The harmonic character of the Sixth Symphony is altogether more relaxed. Beethoven builds his extensive musical plan on the very simplest harmonies, on the chord relations that harmony students learn in the first few days of the course—tonic, dominant, and subdominant. The Symphony revels in major triads from the very beginning, and the diminished-seventh chord is withheld until the “thunderstorm” of the fourth movement.

As in the Fifth Symphony, the first movement derives all its melodic ideas from the very beginning of the work, breaking out at least four motives from the opening theme and repeating them in a leisurely way that implies no hurry to get anywhere. For all the apparent ease, our course through the movement is perfectly balanced with slow swings from tonic to dominant and back or phrases reiterating a single chord, then jumping to another, distant chord for more repetition. The fact that all this sheer repetition does not lead to fatigue or exasperation on the listener’s part is tribute to Beethoven’s carefully planned and varied orchestral colors and textures. Indeed, George Grove remarked in his study of this Symphony that Beethoven “is steeped in Nature itself; and when the sameness of woods, fields, and streams can be distasteful, then will the Pastoral Symphony weary its hearers.”

One idea that does not appear at the very beginning but grows in importance throughout is a little figure of repeated notes in triplets first heard as a punctuation in clarinets and bassoons. As the movement progresses, that triplet rhythm insinuates itself more and more into the musical fabric until, by the beginning of the recapitulation, it is running along in counterpoint to the themes heard at the outset, and just before the close of the movement, the solo clarinet takes off on triplet arpeggios in what is virtually a cadenza.

The second movement is richly but delicately scored, with two muted solo cellos providing a background murmur along with second violins and violas, while the first violins and woodwinds embellish the melodic flow with a rich array of turns and trills. We could not miss the bucolic leisure of this Andante even if Beethoven had never provided a title for the movement. The gentle running of water, bird song, soft breezes, and rustling leaves are all implicit in this music. Beethoven is in no hurry to get through it, yet his sense of architectural balance remains engaged. Even the one explicitly “programmatic” passage—the song of nightingale, quail, and cuckoo labeled as such in the flute, oboe, and clarinet just before the end of the movement—fits perfectly well as a purely musical passage (how many real birds sing in classical, four-measure phrases?).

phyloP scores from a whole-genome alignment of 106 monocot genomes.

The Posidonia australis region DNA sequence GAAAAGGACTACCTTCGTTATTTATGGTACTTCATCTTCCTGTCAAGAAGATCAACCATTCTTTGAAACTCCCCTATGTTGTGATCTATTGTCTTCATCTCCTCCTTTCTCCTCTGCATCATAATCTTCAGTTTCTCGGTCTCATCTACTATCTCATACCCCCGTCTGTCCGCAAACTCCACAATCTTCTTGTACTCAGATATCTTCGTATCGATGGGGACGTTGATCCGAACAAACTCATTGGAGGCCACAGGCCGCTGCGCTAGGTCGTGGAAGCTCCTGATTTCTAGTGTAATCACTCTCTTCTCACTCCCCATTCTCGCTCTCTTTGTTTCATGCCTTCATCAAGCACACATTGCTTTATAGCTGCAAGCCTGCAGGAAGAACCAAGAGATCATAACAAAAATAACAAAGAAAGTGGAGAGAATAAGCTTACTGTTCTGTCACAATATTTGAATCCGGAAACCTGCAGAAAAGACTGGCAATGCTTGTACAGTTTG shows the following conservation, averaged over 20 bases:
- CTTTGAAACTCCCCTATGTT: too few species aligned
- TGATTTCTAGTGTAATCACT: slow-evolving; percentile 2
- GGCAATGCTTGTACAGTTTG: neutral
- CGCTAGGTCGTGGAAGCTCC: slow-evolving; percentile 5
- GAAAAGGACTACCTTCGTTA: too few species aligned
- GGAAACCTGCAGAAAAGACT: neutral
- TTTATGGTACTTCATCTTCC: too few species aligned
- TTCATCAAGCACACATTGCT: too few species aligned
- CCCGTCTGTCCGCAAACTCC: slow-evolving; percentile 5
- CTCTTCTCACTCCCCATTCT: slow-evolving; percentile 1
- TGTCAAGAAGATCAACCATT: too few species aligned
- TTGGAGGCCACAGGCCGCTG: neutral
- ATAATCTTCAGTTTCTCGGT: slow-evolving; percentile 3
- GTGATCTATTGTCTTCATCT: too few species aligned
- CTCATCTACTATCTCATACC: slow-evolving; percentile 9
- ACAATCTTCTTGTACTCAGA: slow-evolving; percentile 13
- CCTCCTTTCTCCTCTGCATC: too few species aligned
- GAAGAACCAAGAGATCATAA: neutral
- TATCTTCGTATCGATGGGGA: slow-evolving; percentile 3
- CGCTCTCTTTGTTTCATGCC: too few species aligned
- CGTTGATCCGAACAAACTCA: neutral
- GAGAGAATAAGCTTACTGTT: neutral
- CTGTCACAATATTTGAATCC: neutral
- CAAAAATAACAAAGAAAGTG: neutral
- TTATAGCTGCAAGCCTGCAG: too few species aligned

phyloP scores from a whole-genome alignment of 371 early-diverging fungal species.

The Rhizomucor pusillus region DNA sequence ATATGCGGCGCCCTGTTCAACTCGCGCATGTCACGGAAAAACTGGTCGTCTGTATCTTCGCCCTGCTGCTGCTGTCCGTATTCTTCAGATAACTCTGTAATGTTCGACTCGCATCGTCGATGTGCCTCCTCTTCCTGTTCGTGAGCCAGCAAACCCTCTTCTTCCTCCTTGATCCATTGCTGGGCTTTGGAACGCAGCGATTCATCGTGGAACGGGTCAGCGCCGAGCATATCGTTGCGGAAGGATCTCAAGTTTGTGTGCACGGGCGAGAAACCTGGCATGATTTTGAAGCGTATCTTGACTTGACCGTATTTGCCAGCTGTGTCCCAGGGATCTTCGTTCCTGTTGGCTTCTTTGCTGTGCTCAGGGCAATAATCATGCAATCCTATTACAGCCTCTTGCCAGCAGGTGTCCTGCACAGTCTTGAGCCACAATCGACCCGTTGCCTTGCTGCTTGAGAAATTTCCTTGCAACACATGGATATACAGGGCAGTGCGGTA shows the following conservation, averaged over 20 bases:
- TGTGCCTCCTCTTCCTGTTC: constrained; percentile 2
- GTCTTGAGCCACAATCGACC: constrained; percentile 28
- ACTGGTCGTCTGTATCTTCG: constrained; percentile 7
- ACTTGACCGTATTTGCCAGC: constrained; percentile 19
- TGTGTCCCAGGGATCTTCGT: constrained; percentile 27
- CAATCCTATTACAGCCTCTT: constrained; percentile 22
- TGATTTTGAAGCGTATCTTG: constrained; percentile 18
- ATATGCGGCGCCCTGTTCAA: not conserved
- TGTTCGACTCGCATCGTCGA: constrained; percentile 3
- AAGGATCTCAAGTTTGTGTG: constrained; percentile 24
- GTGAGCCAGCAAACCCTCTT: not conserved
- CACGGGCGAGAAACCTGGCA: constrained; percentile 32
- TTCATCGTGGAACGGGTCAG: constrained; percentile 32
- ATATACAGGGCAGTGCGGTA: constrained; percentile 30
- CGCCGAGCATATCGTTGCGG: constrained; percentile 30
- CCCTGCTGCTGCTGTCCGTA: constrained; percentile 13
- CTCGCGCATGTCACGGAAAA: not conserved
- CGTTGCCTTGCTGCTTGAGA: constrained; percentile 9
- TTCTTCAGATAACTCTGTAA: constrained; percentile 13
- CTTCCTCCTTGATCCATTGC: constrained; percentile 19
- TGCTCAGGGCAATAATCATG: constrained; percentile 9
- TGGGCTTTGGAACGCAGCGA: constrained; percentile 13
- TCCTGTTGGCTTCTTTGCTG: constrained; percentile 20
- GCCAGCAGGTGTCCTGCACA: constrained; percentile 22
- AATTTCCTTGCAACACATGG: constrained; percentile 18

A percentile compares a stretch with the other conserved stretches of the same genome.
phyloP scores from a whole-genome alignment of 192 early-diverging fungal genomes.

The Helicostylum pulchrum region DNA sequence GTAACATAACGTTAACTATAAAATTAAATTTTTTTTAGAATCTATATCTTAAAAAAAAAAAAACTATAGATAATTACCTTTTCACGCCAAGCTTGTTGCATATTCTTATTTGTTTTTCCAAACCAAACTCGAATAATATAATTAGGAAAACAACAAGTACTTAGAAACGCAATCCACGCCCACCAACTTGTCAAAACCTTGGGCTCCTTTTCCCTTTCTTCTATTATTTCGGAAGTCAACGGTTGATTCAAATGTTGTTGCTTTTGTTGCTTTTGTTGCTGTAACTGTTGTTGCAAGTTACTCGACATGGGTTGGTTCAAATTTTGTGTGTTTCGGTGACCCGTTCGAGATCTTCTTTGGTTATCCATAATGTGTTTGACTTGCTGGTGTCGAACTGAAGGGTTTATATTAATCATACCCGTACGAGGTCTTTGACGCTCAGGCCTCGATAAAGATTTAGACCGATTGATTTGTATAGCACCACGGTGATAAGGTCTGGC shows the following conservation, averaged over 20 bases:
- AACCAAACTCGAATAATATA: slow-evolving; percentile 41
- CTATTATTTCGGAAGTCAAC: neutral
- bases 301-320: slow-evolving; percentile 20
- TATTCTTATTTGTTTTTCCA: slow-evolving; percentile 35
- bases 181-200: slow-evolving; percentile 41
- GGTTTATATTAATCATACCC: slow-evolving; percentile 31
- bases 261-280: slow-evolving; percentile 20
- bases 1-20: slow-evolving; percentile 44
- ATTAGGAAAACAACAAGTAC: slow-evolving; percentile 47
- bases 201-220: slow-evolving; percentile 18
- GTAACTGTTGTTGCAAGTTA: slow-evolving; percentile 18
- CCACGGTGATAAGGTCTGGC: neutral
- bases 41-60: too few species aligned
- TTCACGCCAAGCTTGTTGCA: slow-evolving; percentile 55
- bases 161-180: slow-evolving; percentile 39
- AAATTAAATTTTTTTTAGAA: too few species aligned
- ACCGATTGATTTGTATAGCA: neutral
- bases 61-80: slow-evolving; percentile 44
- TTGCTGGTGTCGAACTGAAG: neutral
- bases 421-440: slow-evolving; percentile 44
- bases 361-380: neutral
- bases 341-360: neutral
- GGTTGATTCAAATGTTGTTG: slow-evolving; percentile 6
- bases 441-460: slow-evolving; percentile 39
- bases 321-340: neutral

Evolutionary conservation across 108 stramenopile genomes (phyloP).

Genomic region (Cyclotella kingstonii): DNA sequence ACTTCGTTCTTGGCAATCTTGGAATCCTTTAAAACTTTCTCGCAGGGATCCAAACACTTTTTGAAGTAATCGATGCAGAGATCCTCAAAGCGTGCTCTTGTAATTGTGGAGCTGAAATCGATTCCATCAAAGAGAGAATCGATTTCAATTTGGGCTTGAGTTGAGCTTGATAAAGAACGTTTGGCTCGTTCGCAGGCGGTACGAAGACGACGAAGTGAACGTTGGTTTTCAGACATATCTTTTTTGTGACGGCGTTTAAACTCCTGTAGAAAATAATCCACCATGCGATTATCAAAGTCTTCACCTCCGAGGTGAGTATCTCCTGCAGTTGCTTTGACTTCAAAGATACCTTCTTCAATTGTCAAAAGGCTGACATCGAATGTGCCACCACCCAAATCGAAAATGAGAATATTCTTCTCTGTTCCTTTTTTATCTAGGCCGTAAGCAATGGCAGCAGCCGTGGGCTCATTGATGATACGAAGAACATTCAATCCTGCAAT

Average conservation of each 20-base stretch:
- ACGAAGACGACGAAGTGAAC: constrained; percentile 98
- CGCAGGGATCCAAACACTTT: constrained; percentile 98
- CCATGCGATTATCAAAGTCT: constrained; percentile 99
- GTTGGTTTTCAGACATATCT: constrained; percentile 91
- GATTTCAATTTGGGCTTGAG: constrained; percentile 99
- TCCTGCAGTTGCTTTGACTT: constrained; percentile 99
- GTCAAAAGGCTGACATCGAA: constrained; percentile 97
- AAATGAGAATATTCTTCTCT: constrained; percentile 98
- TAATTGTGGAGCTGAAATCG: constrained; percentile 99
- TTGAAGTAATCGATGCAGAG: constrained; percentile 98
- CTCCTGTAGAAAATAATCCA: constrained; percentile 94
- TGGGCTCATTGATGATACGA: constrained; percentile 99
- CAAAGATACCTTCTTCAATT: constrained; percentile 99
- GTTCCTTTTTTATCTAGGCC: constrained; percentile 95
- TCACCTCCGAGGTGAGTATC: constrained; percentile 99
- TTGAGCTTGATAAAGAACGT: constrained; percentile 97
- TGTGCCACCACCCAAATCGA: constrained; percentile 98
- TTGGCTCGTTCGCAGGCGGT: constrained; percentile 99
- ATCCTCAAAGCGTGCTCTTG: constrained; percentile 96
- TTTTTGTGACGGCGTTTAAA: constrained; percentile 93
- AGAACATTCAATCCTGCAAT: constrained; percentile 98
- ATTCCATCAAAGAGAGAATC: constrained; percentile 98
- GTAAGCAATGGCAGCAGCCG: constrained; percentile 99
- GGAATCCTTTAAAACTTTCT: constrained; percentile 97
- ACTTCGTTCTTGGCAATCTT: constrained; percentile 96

Only twice in Beethoven’s symphonic output did he link the movements of a symphony so that they would be performed without a break. Significantly, this happened in two symphonies composed almost simultaneously, the Fifth and the Sixth. The form-breaking elements of the Pastoral Symphony do not depend on the composer’s program to make sense: the scherzo, a real dance movement in F major, is interrupted just at its last chord by a dramatic Allegro in F minor. The violence of that extended passage gradually dies down and returns to the major mode for the final passage of rustic simplicity, a release from the tension of the Allegro whether or not one thinks of it as “grateful feelings after the storm.” In both symphonies the transition moves from harmonic darkness and tension to the light of a major key established at the beginning of a new movement.

All three movements are filled with felicitous touches. The dance has a delightfully quirky offbeat strain for solo oboe, with the occasional appearance of a bassoon accompaniment consisting of three notes. This is supposed to be an intentional caricature of a village band that Beethoven encountered at a tavern near Mödling. The storm is picturesquely scored, providing a veritable quarry of techniques that were mined by composers for decades. Beethoven withheld his big orchestral guns to this point. The trumpets do not play in the Symphony until the middle of the third movement. Trombones and timpani appear for the first time (the timpani, in fact, play only here) in the fourth, and the piccolo joins in at the height of the storm.

As the storm ends, a ranz des vaches or Swiss herdsman’s song introduces the final major key movement and the “hymn of thanksgiving.” The ranz des vaches, a melody borrowed by Beethoven for this spot, unmistakably identifies the setting in a world of pastoral simplicity. Its use here was an afterthought on the composer’s part, but it was a highly appropriate one, since the first theme of the movement proper (heard in the violins) is part of the same family group–an arpeggiation of the major triad in a different position. Thus, once more, an element that might be labeled “programmatic” can be seen to nestle snugly and fittingly into what musicologist Donald Tovey has called “a perfect classical symphony.” —© Steven Ledbetter